In just over two months, President-elect Joe Biden will assume office.
And, while the market has been volatile in recent weeks, Kristina Hooper, chief global market strategist at Invesco, sees a number of tail winds that could set the foundation for a positive first year under a new executive leadership.
"I think of it as sort of like a Goldilocks environment in that what we feared, which was a blue wave, didn't come to fruition. In fact, what we have is likely a scenario, a very likely scenario, where we don't get any tax hikes which I believe was the biggest fear that investors had going into this election. So that's a real positive, but we do get a return to a more traditional trade policy which should also be positive for investors," Hooper told CNBC's "Trading Nation" on Friday.
The potential for a split congress – a Democrat-controlled House and Republican-led Senate – has given investors a degree of certainty that there will be no sweeping changes to the tax code. However, control of the Senate has yet to be determined by two runoff races in Georgia. The current divide is 50-48.
Hooper also sees Biden's likely command over the coronavirus pandemic through federal spending and support and progress toward a vaccine as two positive developments for the market.
"I do believe a vaccine is a game changer," said Hooper. "While we're unlikely to see great strength in the economy as we start 2021 – because we are of course fighting Covid-19 and it's getting worse, not better – we do know there's a light at the end of the tunnel, and that light is fairly close based on what medical experts have told us. So that at some point during 2021, when we get broad distribution of this vaccine, we're likely to see a very significant change. This could be the ultimate coiled spring."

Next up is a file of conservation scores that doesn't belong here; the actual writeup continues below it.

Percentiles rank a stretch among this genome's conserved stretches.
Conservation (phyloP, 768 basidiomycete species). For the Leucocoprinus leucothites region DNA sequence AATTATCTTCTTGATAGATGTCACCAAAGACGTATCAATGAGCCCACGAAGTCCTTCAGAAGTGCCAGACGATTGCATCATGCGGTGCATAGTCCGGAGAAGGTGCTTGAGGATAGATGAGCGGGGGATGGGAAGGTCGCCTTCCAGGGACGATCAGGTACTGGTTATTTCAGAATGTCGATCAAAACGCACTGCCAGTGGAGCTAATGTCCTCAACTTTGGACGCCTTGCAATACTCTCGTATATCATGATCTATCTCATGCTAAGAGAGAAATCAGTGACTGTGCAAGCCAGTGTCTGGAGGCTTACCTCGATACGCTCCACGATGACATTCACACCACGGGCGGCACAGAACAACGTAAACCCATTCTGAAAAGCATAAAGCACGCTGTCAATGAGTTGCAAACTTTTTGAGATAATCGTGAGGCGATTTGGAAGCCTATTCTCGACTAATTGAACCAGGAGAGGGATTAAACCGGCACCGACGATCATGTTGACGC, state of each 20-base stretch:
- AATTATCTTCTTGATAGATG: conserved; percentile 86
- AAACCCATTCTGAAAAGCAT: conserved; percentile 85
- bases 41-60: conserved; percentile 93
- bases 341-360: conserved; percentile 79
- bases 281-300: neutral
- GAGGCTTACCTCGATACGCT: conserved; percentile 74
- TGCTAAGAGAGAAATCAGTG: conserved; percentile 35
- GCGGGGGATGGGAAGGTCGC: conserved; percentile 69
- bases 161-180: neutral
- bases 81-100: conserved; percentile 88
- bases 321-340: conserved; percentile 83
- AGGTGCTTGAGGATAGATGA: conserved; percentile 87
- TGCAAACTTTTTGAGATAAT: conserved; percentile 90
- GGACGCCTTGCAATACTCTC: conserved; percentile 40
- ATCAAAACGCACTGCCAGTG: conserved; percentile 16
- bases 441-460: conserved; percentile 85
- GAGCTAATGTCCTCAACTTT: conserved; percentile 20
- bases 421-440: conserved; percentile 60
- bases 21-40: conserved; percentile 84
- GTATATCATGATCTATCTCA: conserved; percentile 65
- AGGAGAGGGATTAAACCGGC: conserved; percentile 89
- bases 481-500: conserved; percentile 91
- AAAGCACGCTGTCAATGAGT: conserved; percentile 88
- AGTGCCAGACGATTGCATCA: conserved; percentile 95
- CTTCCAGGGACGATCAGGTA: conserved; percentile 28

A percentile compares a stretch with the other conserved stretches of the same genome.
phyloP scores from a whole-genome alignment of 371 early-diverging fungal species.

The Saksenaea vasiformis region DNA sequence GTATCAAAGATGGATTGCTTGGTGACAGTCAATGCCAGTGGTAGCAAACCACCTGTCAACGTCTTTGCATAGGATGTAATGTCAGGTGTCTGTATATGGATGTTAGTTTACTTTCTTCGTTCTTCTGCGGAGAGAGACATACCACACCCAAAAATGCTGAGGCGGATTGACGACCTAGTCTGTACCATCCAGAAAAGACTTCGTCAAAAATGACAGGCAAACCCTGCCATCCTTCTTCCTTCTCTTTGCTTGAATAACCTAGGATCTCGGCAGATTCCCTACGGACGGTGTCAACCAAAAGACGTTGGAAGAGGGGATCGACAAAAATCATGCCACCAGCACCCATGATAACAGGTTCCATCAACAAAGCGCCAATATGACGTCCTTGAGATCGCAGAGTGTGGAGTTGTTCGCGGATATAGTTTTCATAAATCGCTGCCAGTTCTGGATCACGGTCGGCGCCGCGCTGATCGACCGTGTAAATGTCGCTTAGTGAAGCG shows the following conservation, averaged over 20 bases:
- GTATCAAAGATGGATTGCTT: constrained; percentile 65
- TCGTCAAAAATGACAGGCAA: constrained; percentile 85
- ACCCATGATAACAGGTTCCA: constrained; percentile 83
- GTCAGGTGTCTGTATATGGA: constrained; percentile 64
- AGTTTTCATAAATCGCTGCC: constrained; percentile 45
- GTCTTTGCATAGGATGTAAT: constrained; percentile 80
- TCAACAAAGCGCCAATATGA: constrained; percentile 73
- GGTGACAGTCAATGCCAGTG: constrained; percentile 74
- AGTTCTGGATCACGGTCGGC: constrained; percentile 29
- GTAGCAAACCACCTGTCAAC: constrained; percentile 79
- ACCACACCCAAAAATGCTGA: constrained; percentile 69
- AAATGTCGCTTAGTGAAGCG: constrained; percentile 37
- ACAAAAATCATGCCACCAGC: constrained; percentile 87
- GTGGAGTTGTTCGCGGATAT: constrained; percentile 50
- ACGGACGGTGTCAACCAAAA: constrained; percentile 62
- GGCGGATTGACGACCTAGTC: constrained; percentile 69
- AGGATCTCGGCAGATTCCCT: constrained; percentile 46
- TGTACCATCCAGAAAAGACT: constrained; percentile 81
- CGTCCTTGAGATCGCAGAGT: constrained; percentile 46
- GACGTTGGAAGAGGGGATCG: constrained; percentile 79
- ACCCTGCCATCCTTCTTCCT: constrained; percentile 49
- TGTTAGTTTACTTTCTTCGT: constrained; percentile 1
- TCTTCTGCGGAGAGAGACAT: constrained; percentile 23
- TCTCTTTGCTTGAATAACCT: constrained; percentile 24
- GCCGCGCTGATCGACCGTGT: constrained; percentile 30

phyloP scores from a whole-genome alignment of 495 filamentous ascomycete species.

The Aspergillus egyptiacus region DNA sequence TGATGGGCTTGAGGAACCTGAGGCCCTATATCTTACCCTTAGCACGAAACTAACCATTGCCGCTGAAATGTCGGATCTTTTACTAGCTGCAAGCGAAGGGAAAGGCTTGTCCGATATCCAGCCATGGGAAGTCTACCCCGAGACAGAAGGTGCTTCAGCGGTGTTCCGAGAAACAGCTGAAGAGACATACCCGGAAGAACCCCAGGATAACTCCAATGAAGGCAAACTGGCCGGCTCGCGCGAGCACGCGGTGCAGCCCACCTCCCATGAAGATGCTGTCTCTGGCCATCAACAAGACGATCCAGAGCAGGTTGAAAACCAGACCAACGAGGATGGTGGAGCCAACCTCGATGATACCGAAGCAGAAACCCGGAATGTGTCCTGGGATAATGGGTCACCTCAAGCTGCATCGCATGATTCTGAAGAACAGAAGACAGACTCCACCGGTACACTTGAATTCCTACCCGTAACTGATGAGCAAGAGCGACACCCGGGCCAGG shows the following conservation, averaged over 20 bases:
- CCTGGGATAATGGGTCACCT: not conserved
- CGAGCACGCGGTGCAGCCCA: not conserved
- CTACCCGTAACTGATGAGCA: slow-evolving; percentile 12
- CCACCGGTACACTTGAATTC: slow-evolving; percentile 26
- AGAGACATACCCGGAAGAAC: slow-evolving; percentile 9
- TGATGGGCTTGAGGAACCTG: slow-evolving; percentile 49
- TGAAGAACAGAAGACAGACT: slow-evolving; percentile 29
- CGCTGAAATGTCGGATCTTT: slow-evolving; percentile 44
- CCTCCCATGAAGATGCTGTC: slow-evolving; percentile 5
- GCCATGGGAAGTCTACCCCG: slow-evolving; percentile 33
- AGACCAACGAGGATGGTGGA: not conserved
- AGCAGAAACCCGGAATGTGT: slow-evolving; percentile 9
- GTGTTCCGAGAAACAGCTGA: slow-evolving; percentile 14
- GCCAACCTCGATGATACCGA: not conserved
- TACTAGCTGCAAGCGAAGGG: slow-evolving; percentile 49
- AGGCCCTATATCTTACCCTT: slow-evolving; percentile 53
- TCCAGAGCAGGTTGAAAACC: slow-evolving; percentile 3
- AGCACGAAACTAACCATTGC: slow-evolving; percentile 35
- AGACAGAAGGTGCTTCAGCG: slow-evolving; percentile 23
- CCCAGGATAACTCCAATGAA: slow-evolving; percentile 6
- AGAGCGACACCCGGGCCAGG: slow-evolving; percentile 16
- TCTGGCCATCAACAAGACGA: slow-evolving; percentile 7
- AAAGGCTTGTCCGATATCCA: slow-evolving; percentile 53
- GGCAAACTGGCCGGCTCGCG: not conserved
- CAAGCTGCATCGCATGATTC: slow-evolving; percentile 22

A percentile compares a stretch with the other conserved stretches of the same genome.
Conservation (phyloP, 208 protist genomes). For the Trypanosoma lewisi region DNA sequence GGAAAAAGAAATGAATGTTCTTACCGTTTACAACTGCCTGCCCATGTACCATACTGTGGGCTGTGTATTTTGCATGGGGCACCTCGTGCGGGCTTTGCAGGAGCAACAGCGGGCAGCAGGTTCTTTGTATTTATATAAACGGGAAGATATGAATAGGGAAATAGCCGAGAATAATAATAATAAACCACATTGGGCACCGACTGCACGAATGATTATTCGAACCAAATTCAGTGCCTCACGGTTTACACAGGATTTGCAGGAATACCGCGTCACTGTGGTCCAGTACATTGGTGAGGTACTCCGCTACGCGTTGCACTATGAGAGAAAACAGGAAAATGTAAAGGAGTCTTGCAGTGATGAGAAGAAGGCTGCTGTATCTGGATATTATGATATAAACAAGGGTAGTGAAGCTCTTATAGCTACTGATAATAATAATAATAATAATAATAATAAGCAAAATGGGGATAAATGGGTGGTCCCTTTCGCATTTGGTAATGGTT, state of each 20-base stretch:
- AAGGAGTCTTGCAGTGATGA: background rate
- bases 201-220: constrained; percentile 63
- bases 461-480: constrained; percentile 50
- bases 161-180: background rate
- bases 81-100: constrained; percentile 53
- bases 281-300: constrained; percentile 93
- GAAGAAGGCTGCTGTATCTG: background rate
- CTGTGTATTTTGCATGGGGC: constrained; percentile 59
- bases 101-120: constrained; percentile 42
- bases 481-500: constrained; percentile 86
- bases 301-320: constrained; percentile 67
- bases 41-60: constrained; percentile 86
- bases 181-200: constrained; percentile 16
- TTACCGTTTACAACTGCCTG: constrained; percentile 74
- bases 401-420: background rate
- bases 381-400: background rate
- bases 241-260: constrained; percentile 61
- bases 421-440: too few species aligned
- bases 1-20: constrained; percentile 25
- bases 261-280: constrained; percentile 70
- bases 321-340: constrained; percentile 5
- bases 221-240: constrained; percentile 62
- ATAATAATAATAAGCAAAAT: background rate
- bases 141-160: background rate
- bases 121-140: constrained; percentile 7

Pfizer and BioNTech announced last week that their vaccine had shown efficacy of more than 90%. Pfizer CEO Dr. Albert Bourla called the breakthrough the "most significant medical advance in the last 100 years."
Hooper adds that the dual forces of federal stimulus and an accommodative Federal Reserve should support the economy and fuel the stock market – and offer Biden better footing than the last time he ascended to the executive branch.
"The situation is better than what we saw during the global financial crisis [of 2008/2009] where we had a lot of monetary stimulus and virtually no fiscal stimulus. At least there's been more fiscal stimulus, although we've missed out on some important fiscal stimulus in recent months," she said.
While Hooper said it's unlikely the Biden administration can corral support for a stimulus bill as large as the $3.5 trillion Heroes Act passed by the House in May, she does see a package potentially as large as $1.5 trillion. The Fed should fill the gap, though, and bolster markets, Hooper predicted.
"Right now, the biggest driver is monetary policy, which is good for markets since that should have a much bigger impact on markets," she said.
Biden is scheduled to be inaugurated as president and Sen. Kamala Harris as vice president on Jan. 20, 2021.